I’ve been using Instapaper for years. It’s a service that lets you save online articles for later reading. Each is presented in a stripped-down, beautiful layout. It’s simple and convenient. It started as a browser-based service and most recently migrated to some Android devices, like the NOOK Color. I’ve been using it on the NOOK Color for about a week, and have identified good and bad about using the service on the device. Here’s my look at Instapaper on the NOOK Color [1. I could not figure out how to take screenshots on this thing for the life of me. Forgive the lousy photos.].
People have a special, unique relationship with magazines. They’re companions. Before you get onto a plane, you grab a magazine. We bring them to the beach, the coffee shop and yes, the bathroom.
They’re forgiving. You can fold one and stuff it into a pocket, leave it in a bag or toss it in the back of the car. Did you get a coffee ring on the cover? That’s fine; it’ll dry. You say you only have a few minutes to read? No problem. Bite-sized articles abound. Magazines are inexpensive and familiar.
They’re also in trouble. Newsstand sales for the 472 consumer titles in the United States fell 9.1% in the last half of 2009 versus the same period a year earlier. With the release of the iPad, a segment of the publishing industry is looking for Apple to provide the same salvation that the music industry received from the iPod.
Can an electronic edition of your favorite mag provide the same casual comfort that you’ve come to know?
In this article, I’ll look at two magazines for iPad: WIRED and Outside. But first, let’s review the factors that determine a pleasant reading experience on the iPad.
Forget the page curls, videos and other tricks. If a magazine app fails to convey the author’s ideas and message to the reader, the rest doesn’t matter.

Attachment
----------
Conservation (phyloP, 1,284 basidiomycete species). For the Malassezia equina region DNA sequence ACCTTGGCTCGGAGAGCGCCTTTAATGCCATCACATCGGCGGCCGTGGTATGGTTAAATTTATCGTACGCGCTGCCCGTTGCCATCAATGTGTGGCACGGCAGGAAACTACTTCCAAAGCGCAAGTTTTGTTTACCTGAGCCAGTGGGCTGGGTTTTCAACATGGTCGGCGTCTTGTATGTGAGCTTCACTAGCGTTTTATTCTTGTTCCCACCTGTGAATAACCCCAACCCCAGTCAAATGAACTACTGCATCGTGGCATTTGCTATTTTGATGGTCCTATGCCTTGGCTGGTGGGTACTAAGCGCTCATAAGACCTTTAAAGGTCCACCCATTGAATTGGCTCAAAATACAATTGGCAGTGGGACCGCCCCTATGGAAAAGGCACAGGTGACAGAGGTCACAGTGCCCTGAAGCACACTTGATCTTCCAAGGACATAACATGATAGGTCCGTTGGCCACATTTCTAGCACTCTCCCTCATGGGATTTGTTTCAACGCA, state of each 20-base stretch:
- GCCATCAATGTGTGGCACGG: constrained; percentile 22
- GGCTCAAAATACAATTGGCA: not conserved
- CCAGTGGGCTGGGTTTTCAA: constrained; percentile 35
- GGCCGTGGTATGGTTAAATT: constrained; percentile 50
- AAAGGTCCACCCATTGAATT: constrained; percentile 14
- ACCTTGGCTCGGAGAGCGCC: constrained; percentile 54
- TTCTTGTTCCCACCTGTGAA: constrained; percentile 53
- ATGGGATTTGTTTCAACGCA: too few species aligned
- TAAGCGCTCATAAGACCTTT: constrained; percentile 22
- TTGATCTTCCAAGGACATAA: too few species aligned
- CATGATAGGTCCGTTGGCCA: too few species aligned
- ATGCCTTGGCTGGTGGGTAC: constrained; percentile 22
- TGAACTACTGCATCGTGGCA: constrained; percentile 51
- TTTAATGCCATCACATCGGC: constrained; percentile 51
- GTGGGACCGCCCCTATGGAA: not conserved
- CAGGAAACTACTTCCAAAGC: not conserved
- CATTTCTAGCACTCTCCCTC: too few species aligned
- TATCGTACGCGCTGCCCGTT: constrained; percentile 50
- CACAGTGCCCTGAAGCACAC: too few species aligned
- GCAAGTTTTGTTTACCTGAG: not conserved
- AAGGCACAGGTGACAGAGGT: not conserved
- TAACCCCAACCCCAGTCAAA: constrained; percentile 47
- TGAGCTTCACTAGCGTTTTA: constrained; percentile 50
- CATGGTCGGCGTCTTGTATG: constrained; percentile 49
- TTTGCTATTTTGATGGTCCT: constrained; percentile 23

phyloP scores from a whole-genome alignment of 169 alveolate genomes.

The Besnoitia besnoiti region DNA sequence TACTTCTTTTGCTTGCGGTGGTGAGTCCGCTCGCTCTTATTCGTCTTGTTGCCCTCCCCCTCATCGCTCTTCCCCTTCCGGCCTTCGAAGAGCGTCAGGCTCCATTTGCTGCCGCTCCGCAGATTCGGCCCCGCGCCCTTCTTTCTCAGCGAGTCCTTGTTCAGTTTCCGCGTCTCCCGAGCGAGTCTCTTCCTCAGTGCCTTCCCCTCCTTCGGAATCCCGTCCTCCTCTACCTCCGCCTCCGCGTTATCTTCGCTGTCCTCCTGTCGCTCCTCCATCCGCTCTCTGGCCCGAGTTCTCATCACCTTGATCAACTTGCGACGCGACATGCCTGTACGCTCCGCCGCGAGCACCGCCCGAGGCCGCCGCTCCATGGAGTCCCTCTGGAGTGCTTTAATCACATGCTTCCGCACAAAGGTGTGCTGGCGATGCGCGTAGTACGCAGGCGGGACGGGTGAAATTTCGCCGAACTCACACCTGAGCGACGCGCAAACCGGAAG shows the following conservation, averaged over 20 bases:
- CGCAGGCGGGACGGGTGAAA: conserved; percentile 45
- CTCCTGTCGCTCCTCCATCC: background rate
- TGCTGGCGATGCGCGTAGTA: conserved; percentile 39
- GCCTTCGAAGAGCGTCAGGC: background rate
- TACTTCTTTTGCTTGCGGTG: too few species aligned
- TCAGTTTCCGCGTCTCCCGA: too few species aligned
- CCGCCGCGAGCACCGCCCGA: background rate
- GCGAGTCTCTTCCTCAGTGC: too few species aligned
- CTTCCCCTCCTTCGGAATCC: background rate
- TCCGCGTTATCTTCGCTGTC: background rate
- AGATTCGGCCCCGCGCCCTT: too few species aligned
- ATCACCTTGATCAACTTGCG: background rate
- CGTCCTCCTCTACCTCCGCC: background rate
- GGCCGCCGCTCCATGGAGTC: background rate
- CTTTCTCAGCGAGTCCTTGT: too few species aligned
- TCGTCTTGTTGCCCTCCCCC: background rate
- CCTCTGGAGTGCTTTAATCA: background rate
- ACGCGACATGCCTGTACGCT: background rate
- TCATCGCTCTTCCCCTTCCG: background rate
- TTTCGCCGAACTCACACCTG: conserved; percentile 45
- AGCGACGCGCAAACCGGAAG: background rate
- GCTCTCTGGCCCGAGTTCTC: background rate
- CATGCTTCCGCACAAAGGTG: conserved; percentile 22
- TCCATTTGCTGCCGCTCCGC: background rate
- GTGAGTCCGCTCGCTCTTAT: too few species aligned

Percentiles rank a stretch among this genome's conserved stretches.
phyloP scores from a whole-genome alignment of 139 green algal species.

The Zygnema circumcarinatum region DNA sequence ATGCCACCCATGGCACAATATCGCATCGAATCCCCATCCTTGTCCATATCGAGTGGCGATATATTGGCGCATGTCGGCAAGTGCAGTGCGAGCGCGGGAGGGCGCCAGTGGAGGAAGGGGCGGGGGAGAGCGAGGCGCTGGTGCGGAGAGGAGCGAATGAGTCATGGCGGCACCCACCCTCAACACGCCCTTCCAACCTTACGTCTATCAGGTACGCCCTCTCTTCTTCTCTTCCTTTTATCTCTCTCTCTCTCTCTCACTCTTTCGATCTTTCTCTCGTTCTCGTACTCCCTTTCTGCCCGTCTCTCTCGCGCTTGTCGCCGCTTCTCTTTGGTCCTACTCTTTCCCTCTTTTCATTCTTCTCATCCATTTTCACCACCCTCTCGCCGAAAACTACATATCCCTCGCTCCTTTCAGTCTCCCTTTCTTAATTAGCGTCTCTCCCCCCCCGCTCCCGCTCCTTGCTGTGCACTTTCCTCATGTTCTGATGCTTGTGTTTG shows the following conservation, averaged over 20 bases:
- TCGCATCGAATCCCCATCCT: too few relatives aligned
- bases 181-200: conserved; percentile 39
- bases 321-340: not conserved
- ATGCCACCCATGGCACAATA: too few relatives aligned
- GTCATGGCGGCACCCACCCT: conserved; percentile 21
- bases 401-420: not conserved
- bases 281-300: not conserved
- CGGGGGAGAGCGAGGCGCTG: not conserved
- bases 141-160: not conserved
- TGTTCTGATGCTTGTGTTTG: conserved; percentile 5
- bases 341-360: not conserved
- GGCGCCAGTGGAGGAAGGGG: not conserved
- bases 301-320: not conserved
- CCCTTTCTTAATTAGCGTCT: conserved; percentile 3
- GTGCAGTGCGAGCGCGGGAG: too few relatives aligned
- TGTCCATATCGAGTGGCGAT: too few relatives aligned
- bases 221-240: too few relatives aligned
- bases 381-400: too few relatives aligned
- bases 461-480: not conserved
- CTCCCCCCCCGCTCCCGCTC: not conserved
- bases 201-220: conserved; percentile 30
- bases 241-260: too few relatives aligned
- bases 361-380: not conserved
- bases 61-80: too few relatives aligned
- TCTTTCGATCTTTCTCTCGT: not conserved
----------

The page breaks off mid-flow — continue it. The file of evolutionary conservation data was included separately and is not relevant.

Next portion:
Developers are free to get creative with how users move through their applications. As a result, there’s no standard. Does a given solution enhance or hinder a given app?
How does the presentation, layout, navigation and so on combine to create an overall feel? Most importantly, does the app disappear and leave me with the story, or am I aware of the software (and hardware) the entire time?
What makes a given magazine stand out?
How do I receive new issues or content?
Now, let’s look at some magazines.
The first electronic release from Condé Nast, [1. Just this week, Condé Nast confirmed that it will bring The New Yorker to the iPad] WIRED Magazine ($4.99) sold 24,000 copies in the first 24 hours. By June 8th that number rose to 79,000 copies, and the app was set to surpass print sales for the month.
That was nearly one month ago (WIRED Magazine for iPad was released on May 26th), and it’s still the only issue available. But that doesn’t mean they’re done. “There is no finish line,” wrote Editor In Chief Chris Anderson. “WIRED will be digital from now on, designed from the start as a compelling interactive experience.” That’s great news, because this is a nice implementation that will be great after after a few changes.
At first, navigation is a bit confusing. Pages scroll horizontally, and multi-page articles and ads scroll vertically. Swiping left and right moves you through the magazine. Unfortunately, some of the multi-page articles provide visual cues that they scroll vertically, but not all.
However, tap any page and all becomes clear. A menu bar appears that reveals a table of contents on the left and a gorgeous overview on the right. The length, synopsis and even keywords of each page is clearly presented. Let the doves descend from a sun-filled sky because this is so clear and effective it must be of supernatural origin. Well done, WIRED.
If navigation is good, the feel is great. WIRED’s bold design, colors and images are well represented in this app. It’s undeniably an issue of WIRED.
Best of all, the developers took advantage of of the medium with lots of interactive features.
For instance, the “Invaders from Mars” feature presents an image of the red planet and the man-made machines that have paid it a visit. Slowly swiping across the image rotates it, revealing a photo and brief history of each mission. The illusion of “spinning” the planet is very well done and kind of addictive (you’ll find yourself whirling the planet around even after you’ve read all of the text).